Pakistan’s foreign policy amid upheavals in Middle East

Beginning of twenty first century marks the start of audacious exploration of Middle East by western countries especially by the present-day superpowers. The Arab Spring, given the substantial inveterate spotlight by international media and the essential push by poverty struck masses stirred a final blow to the peace and stability of Middle East. Should this be concerning Pakistan in the long run? Or is Pakistan already the silent sufferer of this turmoil?

Amidst the process of Afghan Peace Talks, all the leading powers of East area are showing their willingness to end the unrest in Middle East. The recent Berlin Summit this January was aimed at the ways and means to end the Libyan war. Ouster of Libyan leader Muammar Gaddafi in 2011 and the situation in Yemen and Syria, partially the consequence of Libyan regime change irked the stability of the region and incepted a quagmire leading to a period of prolonged unrest.

Latest changes in political and strategic aspects of Middle East require Pakistan to remain vigilant and adopt sane policies. Instead of taking part in anyone’s war, Pakistan must remain neutral by not taking sides with any state.

January 2020 witnessed the leaders from Turkey, Egypt, Russia, Italy, France, United States (US) and United Kingdom (UK) attending the Berlin Summit in Germany accompanied by representatives from United Nations (UN), China, United Arab Emirates and several other countries.

For the economic uplift of each of the leading nations of Middle East and for Global prosperity, a stable and peaceful neighborhood becomes a primary objective. The summit was aimed at the same narrative, the agreed arguments are to be made a UN Security Council Resolution that includes the subject matter “End to foreign interference” as its important key point. The unnecessary intervention is being accepted worldwide to be the core problem with the East.

However, in another corner United States has proposed new plans and has recognized Jerusalem as the capital of Israel creating an alarming situation for the Muslim leadership worldwide. Jerusalem holds holy importance for Muslims, Christians and Jews as well. Even after a long running list of Holy Crusades fought over this sacred land, it couldn’t get its authoritative ruler. Prime Minister of Pakistan, Imran Khan categorically made the remarks that Pakistan will not recognize Israel until there is a free homeland for Palestinians.

In the meantime, Turkey seems to be at the renaissance of its economic revaluation after the end of Treaty of Lausanne that was signed for 100 years right after World War I, it will complete its lawful period in 2023. Treaty of Lausanne was a peace treaty signed between the then Ottoman Empire and Allied Forces of WWI to settle the dispute between the two. As criticized by Turkish people themselves, the treaty barred Turkey to accept its modern borders thus to be recognized internationally as a sovereign state, but it came with a lot of restrictions for Turkey, both geographically and economically.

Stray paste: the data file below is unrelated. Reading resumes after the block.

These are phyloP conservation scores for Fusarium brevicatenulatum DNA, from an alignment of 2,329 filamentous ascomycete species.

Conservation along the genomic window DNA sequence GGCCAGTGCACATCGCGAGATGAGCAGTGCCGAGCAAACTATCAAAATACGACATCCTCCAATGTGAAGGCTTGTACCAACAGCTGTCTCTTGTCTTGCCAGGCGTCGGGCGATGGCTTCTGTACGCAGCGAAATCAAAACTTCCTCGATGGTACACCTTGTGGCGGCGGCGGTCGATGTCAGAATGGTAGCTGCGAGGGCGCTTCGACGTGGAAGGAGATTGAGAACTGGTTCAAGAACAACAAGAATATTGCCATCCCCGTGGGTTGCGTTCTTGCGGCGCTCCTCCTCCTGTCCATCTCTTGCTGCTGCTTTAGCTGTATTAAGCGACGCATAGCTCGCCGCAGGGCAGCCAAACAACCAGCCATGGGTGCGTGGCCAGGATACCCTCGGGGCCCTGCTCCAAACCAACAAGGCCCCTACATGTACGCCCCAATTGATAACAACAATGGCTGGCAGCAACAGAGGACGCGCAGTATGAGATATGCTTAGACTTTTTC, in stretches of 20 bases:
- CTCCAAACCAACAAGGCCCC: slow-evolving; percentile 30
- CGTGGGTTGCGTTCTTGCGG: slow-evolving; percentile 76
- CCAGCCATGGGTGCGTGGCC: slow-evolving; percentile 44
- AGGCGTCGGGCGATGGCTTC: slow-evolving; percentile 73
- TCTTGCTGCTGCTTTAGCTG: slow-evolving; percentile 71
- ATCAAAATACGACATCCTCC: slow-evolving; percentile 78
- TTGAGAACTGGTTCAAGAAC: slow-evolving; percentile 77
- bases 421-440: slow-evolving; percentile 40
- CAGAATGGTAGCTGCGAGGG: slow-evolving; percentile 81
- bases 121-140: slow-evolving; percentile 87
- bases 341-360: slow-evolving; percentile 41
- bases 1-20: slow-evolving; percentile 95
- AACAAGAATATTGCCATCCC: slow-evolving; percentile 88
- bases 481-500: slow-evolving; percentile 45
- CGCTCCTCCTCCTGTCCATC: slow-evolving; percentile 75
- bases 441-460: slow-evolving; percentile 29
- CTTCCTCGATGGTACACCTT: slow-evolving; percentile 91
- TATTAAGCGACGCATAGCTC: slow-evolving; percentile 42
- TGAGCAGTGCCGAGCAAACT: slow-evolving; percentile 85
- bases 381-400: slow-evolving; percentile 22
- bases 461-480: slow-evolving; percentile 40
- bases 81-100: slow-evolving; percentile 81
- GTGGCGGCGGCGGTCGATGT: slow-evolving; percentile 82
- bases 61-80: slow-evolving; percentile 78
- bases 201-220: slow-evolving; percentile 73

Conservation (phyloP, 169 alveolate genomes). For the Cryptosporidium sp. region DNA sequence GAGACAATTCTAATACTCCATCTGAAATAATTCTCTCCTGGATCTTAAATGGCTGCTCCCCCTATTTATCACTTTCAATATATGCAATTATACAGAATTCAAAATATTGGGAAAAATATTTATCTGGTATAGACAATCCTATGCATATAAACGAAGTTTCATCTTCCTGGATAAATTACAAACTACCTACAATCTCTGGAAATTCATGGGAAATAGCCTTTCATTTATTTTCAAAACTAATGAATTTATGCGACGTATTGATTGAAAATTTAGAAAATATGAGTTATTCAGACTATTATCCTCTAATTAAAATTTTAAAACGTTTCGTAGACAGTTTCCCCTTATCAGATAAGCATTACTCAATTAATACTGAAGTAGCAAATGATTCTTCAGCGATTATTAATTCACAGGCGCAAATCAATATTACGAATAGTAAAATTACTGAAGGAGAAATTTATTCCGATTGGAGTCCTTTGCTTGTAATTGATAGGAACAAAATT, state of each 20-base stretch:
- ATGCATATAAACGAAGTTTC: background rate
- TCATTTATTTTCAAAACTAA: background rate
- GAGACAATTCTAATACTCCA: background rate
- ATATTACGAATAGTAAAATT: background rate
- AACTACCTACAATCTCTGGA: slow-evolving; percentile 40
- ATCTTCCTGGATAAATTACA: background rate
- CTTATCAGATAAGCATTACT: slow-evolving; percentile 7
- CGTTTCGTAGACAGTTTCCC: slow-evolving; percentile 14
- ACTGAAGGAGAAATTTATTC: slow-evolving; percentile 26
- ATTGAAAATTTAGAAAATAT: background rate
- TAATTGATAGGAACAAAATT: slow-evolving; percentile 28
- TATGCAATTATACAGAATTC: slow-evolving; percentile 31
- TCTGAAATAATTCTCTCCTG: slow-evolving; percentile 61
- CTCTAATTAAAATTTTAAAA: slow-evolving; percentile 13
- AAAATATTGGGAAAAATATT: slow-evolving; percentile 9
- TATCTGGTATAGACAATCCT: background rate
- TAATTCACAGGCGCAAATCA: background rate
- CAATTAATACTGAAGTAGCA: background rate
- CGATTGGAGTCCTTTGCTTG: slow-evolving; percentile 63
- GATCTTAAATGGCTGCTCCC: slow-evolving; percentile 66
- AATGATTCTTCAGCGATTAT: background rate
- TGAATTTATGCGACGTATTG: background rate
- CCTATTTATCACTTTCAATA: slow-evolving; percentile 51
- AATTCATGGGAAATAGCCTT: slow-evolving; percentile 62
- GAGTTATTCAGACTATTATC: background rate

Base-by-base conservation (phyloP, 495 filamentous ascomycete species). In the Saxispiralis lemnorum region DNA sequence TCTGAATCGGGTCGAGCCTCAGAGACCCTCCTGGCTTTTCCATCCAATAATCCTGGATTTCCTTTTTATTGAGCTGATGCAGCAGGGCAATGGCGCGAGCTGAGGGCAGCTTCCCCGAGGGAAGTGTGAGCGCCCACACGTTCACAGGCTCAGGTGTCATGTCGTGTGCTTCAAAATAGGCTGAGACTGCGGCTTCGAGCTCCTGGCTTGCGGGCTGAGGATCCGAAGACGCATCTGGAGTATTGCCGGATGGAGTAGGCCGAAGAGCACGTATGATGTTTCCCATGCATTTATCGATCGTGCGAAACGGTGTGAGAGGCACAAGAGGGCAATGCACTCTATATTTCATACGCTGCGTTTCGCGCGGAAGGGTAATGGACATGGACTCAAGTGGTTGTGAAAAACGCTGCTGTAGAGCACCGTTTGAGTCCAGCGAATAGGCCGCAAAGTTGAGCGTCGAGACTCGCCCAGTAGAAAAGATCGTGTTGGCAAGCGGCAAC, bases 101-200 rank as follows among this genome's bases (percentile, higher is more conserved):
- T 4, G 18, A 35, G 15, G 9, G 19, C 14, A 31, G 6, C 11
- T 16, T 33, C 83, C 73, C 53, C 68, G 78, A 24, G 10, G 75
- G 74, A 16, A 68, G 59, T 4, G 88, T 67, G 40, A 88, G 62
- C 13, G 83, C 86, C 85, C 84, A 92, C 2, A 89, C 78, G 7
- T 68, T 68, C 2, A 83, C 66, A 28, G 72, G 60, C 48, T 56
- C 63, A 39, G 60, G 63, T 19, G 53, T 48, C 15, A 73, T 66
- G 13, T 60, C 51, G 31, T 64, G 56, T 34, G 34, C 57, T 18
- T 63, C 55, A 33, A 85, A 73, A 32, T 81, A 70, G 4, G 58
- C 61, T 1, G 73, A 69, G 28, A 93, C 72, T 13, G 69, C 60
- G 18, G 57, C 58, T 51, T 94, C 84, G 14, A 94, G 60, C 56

The treaty prevents Turkey from oil exploration alongside the implications put forward on Bosporus Strait. Turkey cannot charge fee from any ship crossing the strait that connects Black Sea, Marmara Sea and the Mediterranean. The treaty of Lausanne ends in 2023 giving us clues about the possible reason behind the tensions between Turkey and the West.

The Persians of the Middle East (Iran) on the other side are struggling with the western pressure and trying its best to lose the knot tied at its neck in the form of sanctions. The recent incident of Qasem Soleimani further escalated the situation between the United States (US) and Iran.

Being a neighbor, Iran is also an important variable for Pakistan in the series of equations defining our future course of actions. Pakistan is a major energy importer in terms of Oil and Gas. According to Global Economic Data, Indicators, Charts & Forecasts (CEIC) International, Pakistan’s daily oil demand as of December 2018 was 498.17 barrel per day. Also, Pakistan’s gas shortfall is expected to reach 4,600 Billion cubic feet per day in 2022-23 as per the State of Industry Report 2017-18 by the Oil & Gas Regulatory Authority (OGRA).

Iran is known as the energy superpower of this region, in 2004 Iran alone exported 5.1% of the total crude oil exported globally. Though, the potential of Iran was forecasted 70 years ago by a civil engineer from NED University in 1950s named Malik Aftab Ahmad Khan. He had published an article about a possible gas pipeline between Iran and Pakistan called the Persian Pipeline and so it led to the idea of “Iran-Pakistan Gas Pipeline”.

However, the idea couldn’t get materialized as it should have been due to the pressure from United States (US) and Saudi Arabia. Construction on the pipeline from Iranian side has already completed in 2014 but Pakistan couldn’t take the risk to do the same from this side because of the sanctions on Iran and its repercussions for Pakistan if it goes against the International laws.

The Middle East and its potential in the future cannot simply be just ignored. The western powers were all focused on the same throughout the last two decade. There is a lot changing in the area and Pakistan being a nuclear armed country neighboring the region must take a stand with itself, not with others, for its own National Interest.

Foreign Policy aimed at good and long-lasting relations with Middle Eastern countries especially Turkey and Iran is Pakistan’s need of the moment. This surely is a huge challenge for a country historically tilted towards western stance. The real challenge is how Pakistan will have a neutral foreign policy in the midst of this chess game.

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